Pickwick's friend, Mr. Jingle, come 'pon --little visit.'
'Is anything the matter with Mr. Snodgrass, Sir?' inquired Emily, with great anxiety.
'Nothing the matter, ma'am,' replied the stranger. 'Cricket dinner--glorious party--capital songs--old port--claret--good --very good--wine, ma'am--wine.'
'It wasn't the wine,' murmured Mr. Snodgrass, in a broken voice. 'It was the salmon.' (Somehow or other, it never is the wine, in these cases.)
'Hadn't they better go to bed, ma'am?' inquired Emma. 'Two of the boys will carry the gentlemen upstairs.'
'I won't go to bed,' said Mr. Winkle firmly.
'No living boy shall carry me,' said Mr. Pickwick stoutly; and he went on smiling as before. 'Hurrah!' gasped Mr. Winkle faintly.
'Hurrah!' echoed Mr. Pickwick, taking off his hat and dashing it on the floor, and insanely casting his spectacles into the middle of the kitchen. At this humorous feat he laughed outright.
'Let's--have--'nother--bottle,'cried Mr. Winkle, commencing in a very loud key, and ending in a very faint one. His head dropped upon his breast; and, muttering his invincible determination not to go to his bed, and a sanguinary regret that he had not 'done for old Tupman' in the morning, he fell fast asleep; in which condition he was borne to his apartment by two young giants under the personal superintendence of the fat boy, to whose protecting care Mr. Snodgrass shortly afterwards confided his own person, Mr. Pickwick accepted the proffered arm of Mr. Tupman and quietly disappeared, smiling more than ever; and Mr. Wardle, after taking as affectionate a leave of the whole family as if he were ordered for immediate execution, consigned to Mr. Trundle the honour of conveying him upstairs, and retired, with a very futile attempt to look impressively solemn and dignified. 'What a shocking scene!' said the spinster aunt.
'Dis-gusting!' ejaculated both the young ladies.
'Dreadful--dreadful!' said Jingle, looking very grave: he was about a bottle and a half ahead of any of his companions. 'Horrid spectacle--very!'
'What a nice man!' whispered the spinster aunt to Mr. Tupman.
'Good-looking, too!' whispered Emily Wardle.
'Oh, decidedly,' observed the spinster aunt.
Mr. Tupman thought of the widow at Rochester, and his mind was troubled. The succeeding half-hour's conversation was not of a nature to calm his perturbed spirit. The new visitor was very talkative, and the number of his anecdotes was only to be exceeded by the extent of his politeness. Mr. Tupman felt that as Jingle's popularity increased, he (Tupman) retired further into the shade. His laughter was forced--his merriment feigned; and when at last he laid his aching temples between the sheets, he thought, with horrid delight, on the satisfaction it would afford him to have Jingle's head at that moment between the feather bed and the mattress.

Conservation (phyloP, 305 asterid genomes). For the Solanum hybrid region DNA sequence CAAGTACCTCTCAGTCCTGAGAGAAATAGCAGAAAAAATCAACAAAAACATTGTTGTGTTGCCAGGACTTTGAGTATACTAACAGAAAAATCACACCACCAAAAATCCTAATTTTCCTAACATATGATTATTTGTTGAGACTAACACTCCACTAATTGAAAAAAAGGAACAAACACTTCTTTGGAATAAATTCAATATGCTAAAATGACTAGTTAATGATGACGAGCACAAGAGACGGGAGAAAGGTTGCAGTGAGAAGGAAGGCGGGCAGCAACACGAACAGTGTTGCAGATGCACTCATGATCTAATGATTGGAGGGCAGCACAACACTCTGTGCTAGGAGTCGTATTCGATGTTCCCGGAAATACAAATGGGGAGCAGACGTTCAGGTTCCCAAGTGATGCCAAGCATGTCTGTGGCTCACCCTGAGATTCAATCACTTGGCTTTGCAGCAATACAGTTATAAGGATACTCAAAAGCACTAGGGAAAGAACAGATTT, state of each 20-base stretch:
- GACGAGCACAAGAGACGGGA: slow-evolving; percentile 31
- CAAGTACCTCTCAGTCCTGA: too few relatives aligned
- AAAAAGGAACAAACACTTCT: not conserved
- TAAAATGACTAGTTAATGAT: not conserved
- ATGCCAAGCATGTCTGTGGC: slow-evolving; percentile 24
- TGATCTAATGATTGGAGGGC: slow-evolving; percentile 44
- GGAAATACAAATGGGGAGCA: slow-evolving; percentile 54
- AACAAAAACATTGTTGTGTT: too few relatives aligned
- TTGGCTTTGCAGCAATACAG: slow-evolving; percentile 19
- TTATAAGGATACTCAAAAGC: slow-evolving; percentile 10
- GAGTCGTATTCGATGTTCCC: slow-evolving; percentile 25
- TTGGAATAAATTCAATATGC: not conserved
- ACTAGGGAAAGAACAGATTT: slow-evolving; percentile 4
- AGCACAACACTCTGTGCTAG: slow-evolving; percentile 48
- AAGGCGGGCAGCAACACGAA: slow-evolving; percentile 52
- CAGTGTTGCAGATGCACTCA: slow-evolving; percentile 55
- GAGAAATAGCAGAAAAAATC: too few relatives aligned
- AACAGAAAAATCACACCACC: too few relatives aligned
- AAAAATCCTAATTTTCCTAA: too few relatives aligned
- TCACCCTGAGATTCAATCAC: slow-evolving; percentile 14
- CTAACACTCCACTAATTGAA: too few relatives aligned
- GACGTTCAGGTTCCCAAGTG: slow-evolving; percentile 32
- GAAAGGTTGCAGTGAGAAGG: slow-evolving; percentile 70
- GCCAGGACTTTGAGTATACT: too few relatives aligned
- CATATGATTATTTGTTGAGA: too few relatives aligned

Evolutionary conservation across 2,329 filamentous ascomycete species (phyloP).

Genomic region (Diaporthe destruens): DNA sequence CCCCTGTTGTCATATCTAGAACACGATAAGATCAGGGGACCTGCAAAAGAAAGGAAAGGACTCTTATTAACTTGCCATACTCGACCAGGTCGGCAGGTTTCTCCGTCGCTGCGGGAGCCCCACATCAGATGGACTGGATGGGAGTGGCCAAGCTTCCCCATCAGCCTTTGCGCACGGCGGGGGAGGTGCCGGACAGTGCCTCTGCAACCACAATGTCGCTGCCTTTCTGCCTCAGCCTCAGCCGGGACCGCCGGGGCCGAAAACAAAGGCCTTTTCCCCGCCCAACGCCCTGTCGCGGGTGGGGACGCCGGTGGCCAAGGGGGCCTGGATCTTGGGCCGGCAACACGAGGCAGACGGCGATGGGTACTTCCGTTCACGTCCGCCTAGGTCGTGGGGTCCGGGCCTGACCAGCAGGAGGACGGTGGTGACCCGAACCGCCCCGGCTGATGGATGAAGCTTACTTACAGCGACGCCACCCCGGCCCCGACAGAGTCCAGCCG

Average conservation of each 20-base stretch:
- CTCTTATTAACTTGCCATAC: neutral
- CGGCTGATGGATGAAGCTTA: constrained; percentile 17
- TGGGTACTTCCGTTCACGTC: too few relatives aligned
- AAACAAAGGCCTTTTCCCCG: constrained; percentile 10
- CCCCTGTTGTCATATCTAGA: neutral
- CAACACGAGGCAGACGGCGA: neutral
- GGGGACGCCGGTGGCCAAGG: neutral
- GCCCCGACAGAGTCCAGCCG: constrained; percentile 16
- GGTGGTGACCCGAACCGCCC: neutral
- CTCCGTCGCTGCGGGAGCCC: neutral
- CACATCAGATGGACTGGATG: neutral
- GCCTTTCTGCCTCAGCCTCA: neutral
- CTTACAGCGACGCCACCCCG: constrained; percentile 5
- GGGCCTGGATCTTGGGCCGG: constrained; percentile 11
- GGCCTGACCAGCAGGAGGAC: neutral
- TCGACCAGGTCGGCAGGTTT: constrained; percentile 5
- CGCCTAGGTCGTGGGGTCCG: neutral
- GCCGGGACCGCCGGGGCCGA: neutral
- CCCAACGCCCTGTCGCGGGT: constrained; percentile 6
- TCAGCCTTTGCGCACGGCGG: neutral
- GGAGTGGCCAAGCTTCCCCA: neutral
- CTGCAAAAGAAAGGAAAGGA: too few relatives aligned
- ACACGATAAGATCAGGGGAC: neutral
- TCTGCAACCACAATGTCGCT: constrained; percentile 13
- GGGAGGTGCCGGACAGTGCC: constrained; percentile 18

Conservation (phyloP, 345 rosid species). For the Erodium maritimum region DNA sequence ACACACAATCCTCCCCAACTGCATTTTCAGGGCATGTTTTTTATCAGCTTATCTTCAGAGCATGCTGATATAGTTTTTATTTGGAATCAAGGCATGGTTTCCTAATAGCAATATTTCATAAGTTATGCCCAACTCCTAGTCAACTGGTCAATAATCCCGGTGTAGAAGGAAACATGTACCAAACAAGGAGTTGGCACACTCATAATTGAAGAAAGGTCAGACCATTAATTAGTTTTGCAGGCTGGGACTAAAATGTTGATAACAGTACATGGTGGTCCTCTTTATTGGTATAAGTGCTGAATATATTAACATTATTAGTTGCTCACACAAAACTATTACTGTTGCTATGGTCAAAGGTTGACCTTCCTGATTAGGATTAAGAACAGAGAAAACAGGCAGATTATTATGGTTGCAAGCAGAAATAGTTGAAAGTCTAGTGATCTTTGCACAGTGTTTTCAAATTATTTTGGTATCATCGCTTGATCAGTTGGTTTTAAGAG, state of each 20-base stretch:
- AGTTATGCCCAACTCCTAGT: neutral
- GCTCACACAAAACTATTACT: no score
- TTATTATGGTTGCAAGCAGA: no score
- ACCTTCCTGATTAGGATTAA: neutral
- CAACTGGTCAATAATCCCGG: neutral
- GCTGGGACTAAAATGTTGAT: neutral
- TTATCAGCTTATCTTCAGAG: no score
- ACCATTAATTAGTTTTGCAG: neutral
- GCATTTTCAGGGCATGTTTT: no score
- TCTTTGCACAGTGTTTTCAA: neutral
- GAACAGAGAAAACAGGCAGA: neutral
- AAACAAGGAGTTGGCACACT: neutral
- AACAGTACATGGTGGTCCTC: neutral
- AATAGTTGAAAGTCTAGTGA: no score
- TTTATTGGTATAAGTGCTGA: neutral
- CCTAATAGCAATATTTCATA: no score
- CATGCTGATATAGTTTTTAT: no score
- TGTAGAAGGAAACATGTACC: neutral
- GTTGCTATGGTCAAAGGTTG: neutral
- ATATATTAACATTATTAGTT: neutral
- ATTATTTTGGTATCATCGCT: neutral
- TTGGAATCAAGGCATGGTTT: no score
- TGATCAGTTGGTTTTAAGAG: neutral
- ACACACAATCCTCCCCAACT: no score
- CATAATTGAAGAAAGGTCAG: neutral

The indefatigable stranger rose betimes next morning, and, although his companions remained in bed overpowered with the dissipation of the previous night, exerted himself most successfully to promote the hilarity of the breakfast-table. So successful were his efforts, that even the deaf old lady insisted on having one or two of his best jokes retailed through the trumpet; and even she condescended to observe to the spinster aunt, that 'He' (meaning Jingle) 'was an impudent young fellow:' a sentiment in which all her relations then and there present thoroughly coincided.
It was the old lady's habit on the fine summer mornings to repair to the arbour in which Mr. Tupman had already signalised himself, in form and manner following: first, the fat boy fetched from a peg behind the old lady's bedroom door, a close black satin bonnet, a warm cotton shawl, and a thick stick with a capacious handle; and the old lady, having put on the bonnet and shawl at her leisure, would lean one hand on the stick and the other on the fat boy's shoulder, and walk leisurely to the arbour, where the fat boy would leave her to enjoy the fresh air for the space of half an hour; at the expiration of which time he would return and reconduct her to the house.